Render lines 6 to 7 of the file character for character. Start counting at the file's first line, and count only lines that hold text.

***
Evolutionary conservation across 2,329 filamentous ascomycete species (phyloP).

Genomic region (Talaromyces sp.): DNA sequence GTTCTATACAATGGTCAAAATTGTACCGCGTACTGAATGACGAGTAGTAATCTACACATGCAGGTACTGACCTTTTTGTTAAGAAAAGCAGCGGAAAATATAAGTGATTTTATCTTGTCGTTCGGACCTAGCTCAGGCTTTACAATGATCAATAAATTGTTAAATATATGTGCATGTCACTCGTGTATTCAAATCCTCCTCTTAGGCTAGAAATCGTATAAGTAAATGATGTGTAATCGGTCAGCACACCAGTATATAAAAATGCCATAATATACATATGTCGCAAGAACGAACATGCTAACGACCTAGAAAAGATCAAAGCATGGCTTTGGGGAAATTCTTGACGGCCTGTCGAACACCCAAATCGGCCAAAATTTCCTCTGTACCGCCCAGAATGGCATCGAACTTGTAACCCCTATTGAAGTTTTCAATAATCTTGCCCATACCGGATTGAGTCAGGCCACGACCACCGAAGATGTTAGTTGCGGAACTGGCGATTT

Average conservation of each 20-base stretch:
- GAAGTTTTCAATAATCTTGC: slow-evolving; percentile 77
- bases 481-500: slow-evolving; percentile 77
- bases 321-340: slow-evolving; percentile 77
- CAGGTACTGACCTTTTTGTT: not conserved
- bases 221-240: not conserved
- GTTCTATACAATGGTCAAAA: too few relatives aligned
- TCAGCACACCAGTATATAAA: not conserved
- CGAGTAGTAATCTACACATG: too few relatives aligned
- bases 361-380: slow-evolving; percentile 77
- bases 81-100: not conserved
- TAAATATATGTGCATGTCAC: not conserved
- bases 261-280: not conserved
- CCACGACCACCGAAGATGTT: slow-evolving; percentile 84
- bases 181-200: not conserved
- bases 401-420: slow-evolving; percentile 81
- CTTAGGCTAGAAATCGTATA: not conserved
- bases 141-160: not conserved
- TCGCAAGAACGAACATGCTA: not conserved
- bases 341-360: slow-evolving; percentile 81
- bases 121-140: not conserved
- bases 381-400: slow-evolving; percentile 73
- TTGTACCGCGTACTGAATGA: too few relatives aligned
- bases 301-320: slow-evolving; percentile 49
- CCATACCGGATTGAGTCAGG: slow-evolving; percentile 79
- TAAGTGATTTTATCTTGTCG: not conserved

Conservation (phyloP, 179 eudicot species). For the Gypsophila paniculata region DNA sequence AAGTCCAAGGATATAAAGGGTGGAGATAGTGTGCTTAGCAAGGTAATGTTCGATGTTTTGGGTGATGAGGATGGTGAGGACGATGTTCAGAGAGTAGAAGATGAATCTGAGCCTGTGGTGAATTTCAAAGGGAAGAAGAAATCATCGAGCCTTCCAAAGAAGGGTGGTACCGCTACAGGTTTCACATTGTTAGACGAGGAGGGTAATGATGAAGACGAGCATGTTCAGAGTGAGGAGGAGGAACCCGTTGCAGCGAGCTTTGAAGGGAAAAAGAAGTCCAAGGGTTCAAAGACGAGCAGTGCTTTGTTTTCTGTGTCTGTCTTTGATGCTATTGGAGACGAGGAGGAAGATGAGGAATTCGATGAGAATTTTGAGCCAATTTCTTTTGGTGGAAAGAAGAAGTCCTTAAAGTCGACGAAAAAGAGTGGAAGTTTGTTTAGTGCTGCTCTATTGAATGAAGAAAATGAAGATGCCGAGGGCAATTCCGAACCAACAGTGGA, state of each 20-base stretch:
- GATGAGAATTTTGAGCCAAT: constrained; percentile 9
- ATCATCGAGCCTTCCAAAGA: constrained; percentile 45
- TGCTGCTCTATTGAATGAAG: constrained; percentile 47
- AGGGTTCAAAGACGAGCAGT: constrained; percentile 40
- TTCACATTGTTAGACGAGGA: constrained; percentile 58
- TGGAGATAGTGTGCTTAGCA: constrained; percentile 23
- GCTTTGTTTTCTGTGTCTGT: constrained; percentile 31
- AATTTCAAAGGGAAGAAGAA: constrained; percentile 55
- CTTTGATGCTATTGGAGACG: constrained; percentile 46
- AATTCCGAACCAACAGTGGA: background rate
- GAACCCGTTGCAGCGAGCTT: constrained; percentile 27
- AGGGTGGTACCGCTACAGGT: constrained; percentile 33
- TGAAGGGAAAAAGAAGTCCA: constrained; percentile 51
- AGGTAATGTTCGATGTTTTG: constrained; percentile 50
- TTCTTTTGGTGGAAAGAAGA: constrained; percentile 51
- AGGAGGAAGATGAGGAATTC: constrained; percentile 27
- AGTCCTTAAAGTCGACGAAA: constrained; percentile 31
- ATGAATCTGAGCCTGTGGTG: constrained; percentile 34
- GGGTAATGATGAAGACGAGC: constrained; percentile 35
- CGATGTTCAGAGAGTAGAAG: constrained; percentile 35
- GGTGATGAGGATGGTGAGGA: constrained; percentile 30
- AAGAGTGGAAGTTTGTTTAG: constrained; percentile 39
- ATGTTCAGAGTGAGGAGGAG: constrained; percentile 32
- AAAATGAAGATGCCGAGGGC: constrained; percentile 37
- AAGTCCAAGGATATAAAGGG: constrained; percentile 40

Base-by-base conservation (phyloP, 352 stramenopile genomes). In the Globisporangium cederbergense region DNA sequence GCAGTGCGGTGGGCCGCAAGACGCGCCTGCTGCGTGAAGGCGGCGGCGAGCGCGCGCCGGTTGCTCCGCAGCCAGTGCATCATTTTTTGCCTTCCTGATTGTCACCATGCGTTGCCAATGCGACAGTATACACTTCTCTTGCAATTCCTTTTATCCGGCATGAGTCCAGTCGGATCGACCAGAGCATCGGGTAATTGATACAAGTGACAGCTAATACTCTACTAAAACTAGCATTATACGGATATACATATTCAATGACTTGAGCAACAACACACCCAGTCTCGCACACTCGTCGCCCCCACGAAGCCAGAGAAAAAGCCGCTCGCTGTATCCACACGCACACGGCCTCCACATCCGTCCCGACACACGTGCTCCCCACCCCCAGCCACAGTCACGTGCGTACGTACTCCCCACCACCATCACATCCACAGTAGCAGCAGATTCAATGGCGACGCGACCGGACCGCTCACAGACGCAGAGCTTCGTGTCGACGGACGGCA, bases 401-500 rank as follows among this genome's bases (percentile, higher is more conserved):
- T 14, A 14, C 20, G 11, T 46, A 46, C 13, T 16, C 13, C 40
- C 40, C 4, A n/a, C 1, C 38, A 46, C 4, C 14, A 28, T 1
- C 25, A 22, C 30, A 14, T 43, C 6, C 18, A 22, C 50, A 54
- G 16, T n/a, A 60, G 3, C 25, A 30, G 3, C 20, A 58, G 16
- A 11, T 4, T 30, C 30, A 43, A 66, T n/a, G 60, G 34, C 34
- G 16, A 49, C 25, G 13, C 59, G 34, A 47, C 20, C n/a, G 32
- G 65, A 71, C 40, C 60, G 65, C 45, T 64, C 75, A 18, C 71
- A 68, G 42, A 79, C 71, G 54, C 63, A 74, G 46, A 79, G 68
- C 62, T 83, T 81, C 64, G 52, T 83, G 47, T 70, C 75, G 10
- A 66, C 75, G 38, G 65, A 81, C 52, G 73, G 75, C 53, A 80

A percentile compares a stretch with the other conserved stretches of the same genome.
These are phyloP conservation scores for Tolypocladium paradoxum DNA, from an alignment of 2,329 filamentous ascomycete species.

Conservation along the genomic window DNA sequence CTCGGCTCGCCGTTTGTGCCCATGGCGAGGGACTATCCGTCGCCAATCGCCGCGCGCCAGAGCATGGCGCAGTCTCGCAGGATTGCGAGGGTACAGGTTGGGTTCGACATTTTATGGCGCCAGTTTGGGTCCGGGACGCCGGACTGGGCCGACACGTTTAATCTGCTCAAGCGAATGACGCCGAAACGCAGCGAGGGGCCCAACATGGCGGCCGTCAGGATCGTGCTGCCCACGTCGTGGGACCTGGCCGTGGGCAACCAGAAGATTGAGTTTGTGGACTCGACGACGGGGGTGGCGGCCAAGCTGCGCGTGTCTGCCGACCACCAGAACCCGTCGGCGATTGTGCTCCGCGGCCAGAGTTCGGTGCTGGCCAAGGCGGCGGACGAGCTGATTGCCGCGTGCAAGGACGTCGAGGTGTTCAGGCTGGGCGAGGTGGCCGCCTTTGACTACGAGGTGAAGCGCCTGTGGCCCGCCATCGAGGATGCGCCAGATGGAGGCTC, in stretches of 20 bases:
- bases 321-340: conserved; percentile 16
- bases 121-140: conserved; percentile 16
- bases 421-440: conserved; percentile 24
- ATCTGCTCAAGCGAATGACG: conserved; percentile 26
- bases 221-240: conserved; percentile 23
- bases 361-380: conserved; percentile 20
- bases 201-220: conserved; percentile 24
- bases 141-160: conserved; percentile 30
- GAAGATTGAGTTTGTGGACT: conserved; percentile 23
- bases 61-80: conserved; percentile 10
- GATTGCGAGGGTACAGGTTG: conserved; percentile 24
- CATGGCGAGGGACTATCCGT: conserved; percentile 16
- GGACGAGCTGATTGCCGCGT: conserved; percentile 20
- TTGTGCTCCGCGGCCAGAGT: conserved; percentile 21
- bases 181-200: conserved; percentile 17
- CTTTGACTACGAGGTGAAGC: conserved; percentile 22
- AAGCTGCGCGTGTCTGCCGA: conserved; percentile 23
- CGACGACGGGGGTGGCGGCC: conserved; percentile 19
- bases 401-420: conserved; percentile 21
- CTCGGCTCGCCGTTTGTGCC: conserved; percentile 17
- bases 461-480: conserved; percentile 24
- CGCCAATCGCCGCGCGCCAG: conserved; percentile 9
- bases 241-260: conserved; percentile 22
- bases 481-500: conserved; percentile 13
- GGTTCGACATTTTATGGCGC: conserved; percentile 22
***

- bases 321-340: slow-evolving; percentile 77
- CAGGTACTGACCTTTTTGTT: not conserved